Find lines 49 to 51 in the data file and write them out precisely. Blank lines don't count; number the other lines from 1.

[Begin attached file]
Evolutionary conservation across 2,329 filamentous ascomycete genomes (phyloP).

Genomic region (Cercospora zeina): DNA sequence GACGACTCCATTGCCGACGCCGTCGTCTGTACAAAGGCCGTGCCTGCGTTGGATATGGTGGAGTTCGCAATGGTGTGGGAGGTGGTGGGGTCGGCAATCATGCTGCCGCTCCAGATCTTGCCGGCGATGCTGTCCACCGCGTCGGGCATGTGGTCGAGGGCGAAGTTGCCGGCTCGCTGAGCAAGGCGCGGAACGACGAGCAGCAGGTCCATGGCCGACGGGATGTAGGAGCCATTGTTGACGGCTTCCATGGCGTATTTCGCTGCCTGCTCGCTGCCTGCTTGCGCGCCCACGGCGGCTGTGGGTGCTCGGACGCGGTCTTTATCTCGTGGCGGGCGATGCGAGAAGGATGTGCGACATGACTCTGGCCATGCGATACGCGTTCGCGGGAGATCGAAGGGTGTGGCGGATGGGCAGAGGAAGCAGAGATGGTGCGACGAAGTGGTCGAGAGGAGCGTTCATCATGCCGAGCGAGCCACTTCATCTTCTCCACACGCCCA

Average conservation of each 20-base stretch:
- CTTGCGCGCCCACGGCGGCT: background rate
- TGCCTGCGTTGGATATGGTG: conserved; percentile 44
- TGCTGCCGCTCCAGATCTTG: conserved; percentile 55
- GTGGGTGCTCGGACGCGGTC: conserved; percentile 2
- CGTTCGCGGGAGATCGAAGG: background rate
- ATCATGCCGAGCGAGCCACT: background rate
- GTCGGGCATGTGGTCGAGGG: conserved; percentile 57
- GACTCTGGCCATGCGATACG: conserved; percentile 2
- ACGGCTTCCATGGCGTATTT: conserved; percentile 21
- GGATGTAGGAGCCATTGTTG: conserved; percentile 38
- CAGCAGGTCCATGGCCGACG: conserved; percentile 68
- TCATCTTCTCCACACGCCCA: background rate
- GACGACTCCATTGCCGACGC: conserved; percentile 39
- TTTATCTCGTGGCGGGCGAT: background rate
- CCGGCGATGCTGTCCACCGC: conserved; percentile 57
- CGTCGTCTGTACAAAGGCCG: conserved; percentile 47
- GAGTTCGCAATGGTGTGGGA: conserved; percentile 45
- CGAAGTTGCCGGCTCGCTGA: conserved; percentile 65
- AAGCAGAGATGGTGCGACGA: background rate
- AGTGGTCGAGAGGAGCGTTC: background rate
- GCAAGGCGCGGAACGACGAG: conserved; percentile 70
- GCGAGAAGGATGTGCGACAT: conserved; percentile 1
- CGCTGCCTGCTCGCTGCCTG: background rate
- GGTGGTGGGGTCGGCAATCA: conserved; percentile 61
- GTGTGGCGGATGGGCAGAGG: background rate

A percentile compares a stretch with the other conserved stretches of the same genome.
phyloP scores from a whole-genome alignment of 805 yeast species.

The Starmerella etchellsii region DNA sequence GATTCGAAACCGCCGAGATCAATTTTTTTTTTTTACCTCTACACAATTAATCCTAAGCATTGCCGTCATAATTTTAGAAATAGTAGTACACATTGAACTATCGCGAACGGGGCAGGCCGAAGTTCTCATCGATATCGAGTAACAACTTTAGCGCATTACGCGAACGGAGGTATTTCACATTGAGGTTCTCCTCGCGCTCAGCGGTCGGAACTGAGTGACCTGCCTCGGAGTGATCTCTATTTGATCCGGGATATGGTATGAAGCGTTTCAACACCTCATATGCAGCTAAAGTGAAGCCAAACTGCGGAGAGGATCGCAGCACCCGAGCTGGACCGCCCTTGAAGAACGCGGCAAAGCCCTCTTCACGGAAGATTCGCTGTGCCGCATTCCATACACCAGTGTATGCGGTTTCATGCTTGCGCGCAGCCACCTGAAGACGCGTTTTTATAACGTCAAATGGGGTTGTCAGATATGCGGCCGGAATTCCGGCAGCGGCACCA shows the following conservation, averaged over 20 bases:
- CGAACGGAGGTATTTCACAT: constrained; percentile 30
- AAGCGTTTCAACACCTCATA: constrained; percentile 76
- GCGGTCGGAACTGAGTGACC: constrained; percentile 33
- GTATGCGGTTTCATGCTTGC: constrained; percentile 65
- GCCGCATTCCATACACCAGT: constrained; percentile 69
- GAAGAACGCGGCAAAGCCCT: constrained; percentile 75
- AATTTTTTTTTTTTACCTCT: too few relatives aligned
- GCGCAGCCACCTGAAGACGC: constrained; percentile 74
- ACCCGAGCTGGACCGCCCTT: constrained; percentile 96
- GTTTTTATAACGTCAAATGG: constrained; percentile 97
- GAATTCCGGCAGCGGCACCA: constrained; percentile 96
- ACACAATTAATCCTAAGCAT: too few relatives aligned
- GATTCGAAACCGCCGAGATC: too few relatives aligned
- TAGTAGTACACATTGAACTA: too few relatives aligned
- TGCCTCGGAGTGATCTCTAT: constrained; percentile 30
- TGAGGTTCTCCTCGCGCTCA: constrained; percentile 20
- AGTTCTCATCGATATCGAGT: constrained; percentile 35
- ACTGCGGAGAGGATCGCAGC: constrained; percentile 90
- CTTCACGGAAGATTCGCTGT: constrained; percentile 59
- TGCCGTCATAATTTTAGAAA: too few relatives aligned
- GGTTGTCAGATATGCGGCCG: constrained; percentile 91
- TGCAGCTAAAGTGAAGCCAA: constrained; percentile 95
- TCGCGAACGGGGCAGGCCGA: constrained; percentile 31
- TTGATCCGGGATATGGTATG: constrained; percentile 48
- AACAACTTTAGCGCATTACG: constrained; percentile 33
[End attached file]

- ACTGCGGAGAGGATCGCAGC: constrained; percentile 90
- CTTCACGGAAGATTCGCTGT: constrained; percentile 59
- TGCCGTCATAATTTTAGAAA: too few relatives aligned